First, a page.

Beyond the estate limit, a graduated tax rate of 18% to 40% applies, with the 40% rate beginning at $1 million in excess (or in other words, on an estate of $12.4 million – the first $11.4 million being untaxed).

Relatively speaking, only a small sliver of people will be affected by the federal estate tax, given that there are relatively few worth at least $11.4 million.

One other important point regarding estate taxes: they don’t apply to assets passed from one spouse to another upon the death of one.

They only apply on estates passed to children and other beneficiaries.

However, the more pressing issue may be at the state level.

While most states tie their estate tax thresholds to the federal limit, several impose taxes on much smaller estates.

Examples include (for 2019):

  • Connecticut, $3.6 million
  • The District of Columbia, $5,681,760
  • Hawaii, $5.49 million
  • Illinois, $4 million
  • Maine, $5.7 million
  • Maryland, $5 million
  • Massachusetts, $1 million
  • Minnesota, $2.7 million
  • New York, $5.74 million
  • Oregon, $1 million
  • Rhode Island, $1,561,719
  • Vermont, $2.75 million
  • Washington. $2,193,000

In total 12 states, plus the District of Columbia, impose estate taxes on much lower estate values than the IRS.

As you can see, Massachusetts and Oregon impose the tax on estates as low as $1 million.

That’s no small issue, given that there are an estimated 11.5 million millionaire households in the U.S..

Moral of the story: while federal estate taxes may not be an issue for you, there’s more than a slight chance you’ll have a state estate tax liability, at least if you live in one of the 12 states with a lower estate threshold.

A Will vs. a Trust

A will is the most common document used to handle an estate. It’s a standard document that outlines specific provisions following your death.

This can include not only listing your assets and the heirs to whom they’ll be distributed, but it can also establish guardianship over any dependent children, as well as make other provisions.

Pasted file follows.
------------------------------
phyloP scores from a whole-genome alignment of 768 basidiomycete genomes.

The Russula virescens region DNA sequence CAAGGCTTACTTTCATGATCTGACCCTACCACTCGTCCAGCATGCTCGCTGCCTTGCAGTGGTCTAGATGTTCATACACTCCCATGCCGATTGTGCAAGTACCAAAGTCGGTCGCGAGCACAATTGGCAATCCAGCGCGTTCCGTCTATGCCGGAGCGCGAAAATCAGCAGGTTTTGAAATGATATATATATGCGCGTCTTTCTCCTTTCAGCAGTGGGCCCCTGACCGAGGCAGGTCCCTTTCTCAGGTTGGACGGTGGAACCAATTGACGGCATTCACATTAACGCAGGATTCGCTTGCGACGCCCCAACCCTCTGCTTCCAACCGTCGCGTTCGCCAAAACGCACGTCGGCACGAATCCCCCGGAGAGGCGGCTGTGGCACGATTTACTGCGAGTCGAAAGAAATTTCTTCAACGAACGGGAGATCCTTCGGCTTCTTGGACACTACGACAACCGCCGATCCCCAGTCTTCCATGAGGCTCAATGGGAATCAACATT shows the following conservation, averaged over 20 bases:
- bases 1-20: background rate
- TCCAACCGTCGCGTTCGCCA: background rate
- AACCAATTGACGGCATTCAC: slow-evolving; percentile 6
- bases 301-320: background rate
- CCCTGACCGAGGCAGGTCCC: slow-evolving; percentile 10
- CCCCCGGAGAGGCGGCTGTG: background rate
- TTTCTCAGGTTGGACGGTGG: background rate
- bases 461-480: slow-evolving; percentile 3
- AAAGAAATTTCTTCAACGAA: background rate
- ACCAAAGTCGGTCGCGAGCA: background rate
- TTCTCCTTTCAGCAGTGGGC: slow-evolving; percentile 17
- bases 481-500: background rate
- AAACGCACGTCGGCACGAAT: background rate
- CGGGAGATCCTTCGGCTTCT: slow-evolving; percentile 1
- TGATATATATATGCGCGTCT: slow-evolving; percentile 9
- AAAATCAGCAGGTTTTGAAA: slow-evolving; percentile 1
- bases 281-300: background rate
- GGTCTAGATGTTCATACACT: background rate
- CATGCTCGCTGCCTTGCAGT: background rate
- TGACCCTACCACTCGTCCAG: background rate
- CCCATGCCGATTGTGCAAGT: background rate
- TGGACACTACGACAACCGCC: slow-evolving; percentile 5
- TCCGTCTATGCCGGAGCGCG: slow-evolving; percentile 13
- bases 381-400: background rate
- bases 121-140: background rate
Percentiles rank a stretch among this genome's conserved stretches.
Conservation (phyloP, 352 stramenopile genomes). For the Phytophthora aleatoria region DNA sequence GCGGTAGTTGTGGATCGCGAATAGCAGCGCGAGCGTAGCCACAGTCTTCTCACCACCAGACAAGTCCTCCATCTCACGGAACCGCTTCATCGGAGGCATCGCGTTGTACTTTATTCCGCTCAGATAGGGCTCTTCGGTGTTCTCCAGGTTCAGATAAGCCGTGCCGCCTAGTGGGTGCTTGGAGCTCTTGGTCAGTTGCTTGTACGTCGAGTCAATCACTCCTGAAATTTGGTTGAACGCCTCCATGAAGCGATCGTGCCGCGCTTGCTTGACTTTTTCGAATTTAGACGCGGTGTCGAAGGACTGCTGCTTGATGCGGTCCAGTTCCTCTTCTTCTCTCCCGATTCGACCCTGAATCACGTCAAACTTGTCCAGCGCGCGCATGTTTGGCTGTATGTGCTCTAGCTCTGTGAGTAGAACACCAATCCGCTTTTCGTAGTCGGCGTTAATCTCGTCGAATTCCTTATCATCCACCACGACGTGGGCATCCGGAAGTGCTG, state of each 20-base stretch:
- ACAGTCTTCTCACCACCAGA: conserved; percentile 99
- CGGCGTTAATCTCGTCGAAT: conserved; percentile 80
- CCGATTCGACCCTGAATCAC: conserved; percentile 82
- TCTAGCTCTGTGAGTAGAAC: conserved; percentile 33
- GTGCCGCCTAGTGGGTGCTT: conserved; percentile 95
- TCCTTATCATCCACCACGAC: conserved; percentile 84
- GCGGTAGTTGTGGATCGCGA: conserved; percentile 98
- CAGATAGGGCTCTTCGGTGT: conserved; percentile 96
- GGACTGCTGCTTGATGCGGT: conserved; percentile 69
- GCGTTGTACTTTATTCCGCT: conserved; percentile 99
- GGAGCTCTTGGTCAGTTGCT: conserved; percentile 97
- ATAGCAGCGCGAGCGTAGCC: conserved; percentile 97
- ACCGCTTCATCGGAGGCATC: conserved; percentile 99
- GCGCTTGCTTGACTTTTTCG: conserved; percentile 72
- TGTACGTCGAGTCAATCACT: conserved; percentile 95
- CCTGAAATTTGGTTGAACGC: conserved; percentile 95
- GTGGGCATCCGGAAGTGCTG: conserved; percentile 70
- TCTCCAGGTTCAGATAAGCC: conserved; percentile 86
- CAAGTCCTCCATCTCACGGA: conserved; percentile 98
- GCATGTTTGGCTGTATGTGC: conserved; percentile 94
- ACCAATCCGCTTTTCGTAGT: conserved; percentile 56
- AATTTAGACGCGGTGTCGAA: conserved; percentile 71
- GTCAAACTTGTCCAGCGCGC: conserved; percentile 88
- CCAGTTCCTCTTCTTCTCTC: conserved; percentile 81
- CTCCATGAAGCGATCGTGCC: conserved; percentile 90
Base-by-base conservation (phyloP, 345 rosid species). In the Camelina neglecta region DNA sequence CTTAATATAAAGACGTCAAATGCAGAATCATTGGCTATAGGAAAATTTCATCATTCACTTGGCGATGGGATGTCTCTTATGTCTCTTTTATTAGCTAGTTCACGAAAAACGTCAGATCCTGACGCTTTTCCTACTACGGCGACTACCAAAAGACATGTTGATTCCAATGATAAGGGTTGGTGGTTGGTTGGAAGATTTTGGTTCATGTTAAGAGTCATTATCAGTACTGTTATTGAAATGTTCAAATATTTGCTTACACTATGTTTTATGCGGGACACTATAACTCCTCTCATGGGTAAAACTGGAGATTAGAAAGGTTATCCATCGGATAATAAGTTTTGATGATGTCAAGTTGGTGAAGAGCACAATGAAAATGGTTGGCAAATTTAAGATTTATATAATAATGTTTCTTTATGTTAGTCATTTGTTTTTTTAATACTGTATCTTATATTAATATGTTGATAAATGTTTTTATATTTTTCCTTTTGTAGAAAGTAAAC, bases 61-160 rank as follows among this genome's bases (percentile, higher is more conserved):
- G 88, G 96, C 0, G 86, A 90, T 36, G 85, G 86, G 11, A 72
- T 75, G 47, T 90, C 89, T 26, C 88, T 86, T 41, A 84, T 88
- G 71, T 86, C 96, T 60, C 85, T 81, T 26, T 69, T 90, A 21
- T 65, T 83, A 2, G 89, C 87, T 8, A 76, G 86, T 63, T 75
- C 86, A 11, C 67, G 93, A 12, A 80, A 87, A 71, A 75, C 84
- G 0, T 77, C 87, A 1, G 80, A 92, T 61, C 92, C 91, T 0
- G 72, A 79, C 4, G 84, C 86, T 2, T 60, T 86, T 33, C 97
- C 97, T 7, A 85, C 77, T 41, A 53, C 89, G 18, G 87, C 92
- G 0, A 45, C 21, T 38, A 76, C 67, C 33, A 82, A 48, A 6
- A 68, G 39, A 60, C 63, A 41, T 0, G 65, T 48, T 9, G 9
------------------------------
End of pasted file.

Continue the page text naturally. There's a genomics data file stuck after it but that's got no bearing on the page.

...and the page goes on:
Another important function of a will is appointing an executor. This is a person, usually, a beneficiary named in the will, who will handle the management, liquidation, and distribution of your estate upon your death. You can appoint more than one executor.

One of the limitations of a will is the potential for probate. For example, if you attempt to disinherit a child or a spouse, it could be subject to a legal challenge.

There may also be issues if you’ve been divorced and you have children from multiple marriages.

For greater legal protection, a trust is often established. It’s a legal arrangement in which you give authority to another party to handle your estate.

The major benefit is that the estate will not be subject to probate. The assets pass directly to the named beneficiaries, according to the distribution formula indicated in the trust.

Trust Variations

In effect, a trust becomes a legal entity unto itself. It can be funded while you are still alive, which is referred to as a living trust.

If it’s set up as a revocable trust, you can fund the trust but retain control over the assets. Upon your death, the terms of the trust will be carried out by the trustee.

Another variation of a living trust is an irrevocable trust. This works similar to a revocable trust, in that you fund the trust and establish the terms under which assets will be distributed upon your death.

However, with an irrevocable trust, you give up control of the assets within the trust. This also serves to protect the assets in the trust from liens and creditors.

The second type of trust is a testamentary trust. This is a trust that’s created upon your death. The creation of the trust is typically spelled out in your will.

Upon your death, all assets will be moved into the trust. Even if you don’t have any financial assets, you can use the proceeds of a life insurance policy to establish a testamentary trust.

The trust document itself will be prepared while you’re still alive. But, it will not take effect until your death, when the trust is funded and the terms of the trust are carried out.

Setting Up a Trust

The first step is to inventory and value all the assets you own. Depending on the type and number of assets, this can be an involved process. But, it will help you determine which type of trust you need to set up.

Generally speaking, a living trust will be more appropriate for those with larger estates. Testamentary trusts will work better for smaller estates, since they don’t involve the costs and potential tax liabilities generated by living trusts.